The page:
Famed magician Criss Angel has revealed heartbreaking news, his young son, Johnny Crisstopher Sarantakos, was recently diagnosed with cancer. Here is five major things to know about his illness, acute lymphoblastic leukemia.
Criss Angel, 47, is heartbroken after learning that his nearly 2-year-old son, Johnny Crisstopher Sarantakos, had been diagnosed with acute lymphoblastic leukemia. Being the wonderful parent he is, the “Mindfreak” magician immediately cancelled his Vegas shows and flew to Australia to be by his son’s side during treatments.
Acute lymphoblastic leukemia is a very, very scary form of blood cancer. HollywoodLife.com reached out to expert, Austin TX based pediatrician and author of Baby 411 book series (baby411.com), Ari Brown, MD, to help us breakdown the 5 things you need to know about Johnny’s illness.
1) Acute Lymphoblastic Leukemia Most Common Cancer In Children
The disease (acute lymphoblastic leukemia), is the most common type of cancer in children. ALL affects the white blood cells developing in the bone marrow, according to the American Cancer Society. The damaged white blood cells leave the bone marrow and then spread throughout the body very quickly. Doctor Ari tells us, “Leukemia attacks the cells that are produced in the body’s bone marrow and lymphatic system. They cause the body to produce abnormal white blood cells.” As for preventing this disease, “There are no preventative measures.”
2) What Are The Symptoms/Signs?
“Because the normal cells being produced in the bone marrow are impacted (white blood cells, red blood cells, platelets) — the results of not having these cells being able to do their jobs cause the symptoms that people have as the leukemic cells invade: fatigue, significant bruising (not just a few bumps and bruises on the shins), fever, significant swollen lymph nodes throughout the body, and less commonly bone pain or headache.”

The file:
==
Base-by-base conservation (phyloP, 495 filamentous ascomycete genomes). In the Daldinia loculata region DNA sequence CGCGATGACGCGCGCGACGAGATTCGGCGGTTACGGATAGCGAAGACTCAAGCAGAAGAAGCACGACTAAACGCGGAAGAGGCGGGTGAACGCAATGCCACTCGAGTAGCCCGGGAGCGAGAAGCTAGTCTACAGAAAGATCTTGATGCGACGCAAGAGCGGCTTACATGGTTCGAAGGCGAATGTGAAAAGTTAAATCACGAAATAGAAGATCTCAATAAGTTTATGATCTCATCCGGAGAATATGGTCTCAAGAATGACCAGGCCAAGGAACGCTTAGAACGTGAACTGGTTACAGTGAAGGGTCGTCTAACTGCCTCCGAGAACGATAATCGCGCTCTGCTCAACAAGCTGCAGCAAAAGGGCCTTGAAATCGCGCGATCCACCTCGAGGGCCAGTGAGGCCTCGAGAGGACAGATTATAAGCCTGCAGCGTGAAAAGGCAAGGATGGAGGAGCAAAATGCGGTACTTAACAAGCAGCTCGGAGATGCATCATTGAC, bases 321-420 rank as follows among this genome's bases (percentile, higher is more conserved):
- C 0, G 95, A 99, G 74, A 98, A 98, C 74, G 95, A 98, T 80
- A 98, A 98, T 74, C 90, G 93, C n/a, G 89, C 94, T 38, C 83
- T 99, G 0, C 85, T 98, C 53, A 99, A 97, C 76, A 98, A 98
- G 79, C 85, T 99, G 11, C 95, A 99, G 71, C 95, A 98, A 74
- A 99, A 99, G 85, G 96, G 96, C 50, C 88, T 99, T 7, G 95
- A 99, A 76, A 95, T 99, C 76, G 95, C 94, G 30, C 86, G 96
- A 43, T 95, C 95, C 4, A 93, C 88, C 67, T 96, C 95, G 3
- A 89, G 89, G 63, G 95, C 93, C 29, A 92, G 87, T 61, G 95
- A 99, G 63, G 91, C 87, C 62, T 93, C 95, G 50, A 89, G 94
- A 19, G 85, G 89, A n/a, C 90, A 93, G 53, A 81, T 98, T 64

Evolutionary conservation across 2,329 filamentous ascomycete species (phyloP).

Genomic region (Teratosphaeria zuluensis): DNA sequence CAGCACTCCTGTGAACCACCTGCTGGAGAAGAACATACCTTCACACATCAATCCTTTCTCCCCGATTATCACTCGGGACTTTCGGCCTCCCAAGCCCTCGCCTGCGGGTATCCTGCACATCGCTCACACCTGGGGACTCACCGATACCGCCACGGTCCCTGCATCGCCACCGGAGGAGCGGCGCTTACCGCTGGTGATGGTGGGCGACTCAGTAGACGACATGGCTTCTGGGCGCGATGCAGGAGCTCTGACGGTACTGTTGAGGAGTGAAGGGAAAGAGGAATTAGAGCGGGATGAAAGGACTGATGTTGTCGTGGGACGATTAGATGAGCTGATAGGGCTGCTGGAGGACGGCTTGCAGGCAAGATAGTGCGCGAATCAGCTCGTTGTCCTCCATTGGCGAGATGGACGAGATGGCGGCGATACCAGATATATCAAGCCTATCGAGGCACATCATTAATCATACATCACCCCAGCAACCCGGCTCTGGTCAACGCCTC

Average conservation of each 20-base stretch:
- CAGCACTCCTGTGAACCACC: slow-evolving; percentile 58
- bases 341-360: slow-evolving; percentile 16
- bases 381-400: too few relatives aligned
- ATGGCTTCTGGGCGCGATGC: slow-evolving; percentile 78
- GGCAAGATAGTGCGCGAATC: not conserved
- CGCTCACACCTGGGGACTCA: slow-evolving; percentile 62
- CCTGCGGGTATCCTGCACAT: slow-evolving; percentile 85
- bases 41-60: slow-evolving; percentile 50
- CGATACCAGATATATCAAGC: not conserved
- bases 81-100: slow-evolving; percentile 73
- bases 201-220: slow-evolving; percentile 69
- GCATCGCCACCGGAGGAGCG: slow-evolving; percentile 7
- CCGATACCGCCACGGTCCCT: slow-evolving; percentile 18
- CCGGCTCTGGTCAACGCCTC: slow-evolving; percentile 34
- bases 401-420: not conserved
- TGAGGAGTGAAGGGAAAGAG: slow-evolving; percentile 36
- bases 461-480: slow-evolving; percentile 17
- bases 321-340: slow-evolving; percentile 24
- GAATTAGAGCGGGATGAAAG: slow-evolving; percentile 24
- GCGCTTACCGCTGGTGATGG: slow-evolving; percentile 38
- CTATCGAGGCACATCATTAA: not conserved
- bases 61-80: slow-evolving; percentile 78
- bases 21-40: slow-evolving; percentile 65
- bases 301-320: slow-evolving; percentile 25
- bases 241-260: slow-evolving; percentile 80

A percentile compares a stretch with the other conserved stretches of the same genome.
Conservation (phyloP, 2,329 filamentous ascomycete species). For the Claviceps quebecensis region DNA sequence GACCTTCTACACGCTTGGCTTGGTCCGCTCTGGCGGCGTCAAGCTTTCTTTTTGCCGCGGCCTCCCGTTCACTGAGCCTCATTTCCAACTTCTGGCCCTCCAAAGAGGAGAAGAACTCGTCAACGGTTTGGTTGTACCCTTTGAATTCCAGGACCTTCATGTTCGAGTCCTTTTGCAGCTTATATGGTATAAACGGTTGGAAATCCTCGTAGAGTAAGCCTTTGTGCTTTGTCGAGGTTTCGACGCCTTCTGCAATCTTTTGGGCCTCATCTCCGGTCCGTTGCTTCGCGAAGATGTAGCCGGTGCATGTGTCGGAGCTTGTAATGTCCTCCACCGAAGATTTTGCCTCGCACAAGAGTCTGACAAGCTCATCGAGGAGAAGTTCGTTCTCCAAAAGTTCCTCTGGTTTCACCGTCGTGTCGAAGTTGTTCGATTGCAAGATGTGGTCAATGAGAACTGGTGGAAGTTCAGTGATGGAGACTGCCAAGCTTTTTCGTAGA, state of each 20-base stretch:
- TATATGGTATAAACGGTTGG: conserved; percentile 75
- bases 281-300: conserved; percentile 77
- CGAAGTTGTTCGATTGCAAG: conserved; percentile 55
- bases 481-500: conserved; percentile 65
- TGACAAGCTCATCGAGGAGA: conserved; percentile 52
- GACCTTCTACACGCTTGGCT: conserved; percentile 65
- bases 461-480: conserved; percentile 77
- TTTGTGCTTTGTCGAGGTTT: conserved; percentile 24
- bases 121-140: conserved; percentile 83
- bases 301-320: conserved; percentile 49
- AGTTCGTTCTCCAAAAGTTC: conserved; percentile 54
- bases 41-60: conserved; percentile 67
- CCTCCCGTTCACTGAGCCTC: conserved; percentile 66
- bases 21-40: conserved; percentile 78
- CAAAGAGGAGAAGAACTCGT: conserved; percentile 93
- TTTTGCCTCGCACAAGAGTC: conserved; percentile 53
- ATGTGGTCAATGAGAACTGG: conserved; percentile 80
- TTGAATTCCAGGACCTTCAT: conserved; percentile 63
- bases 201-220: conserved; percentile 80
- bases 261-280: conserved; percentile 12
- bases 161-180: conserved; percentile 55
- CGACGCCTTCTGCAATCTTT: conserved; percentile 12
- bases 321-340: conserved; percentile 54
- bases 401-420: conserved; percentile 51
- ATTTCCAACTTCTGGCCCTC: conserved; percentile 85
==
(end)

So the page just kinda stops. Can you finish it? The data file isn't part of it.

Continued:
3) What Is The Course of Treatment?
“There are 3 phases of treatment–which work to clear away all the abnormal cancerous cells, and then work to keep them from returning. There are multiple medications/chemotherapy drugs used to treat it. The protocols vary, but typically treatment is about 2-3 years.”
4) Will The Cancer Be Reoccurring After Treatments?
“The goal is to prevent relapse. About 85-90% of children will successfully clear the abnormal cancer cells in initial phase of treatment, which is really encouraging. Then children are monitored closely for relapse after their leukemia is in remission.”
5) What Are The Chances Of Survival?
“Actually, quite good. Obviously, there are some specifics for each individual case which can vary on the prognosis, but there is about an 85% five year survival rate for children diagnosed with ALL.”
Our hearts go out to Criss and his family as they face this long battle together. We all hope Johnny kick’s leukemia’s butt and recovers very soon.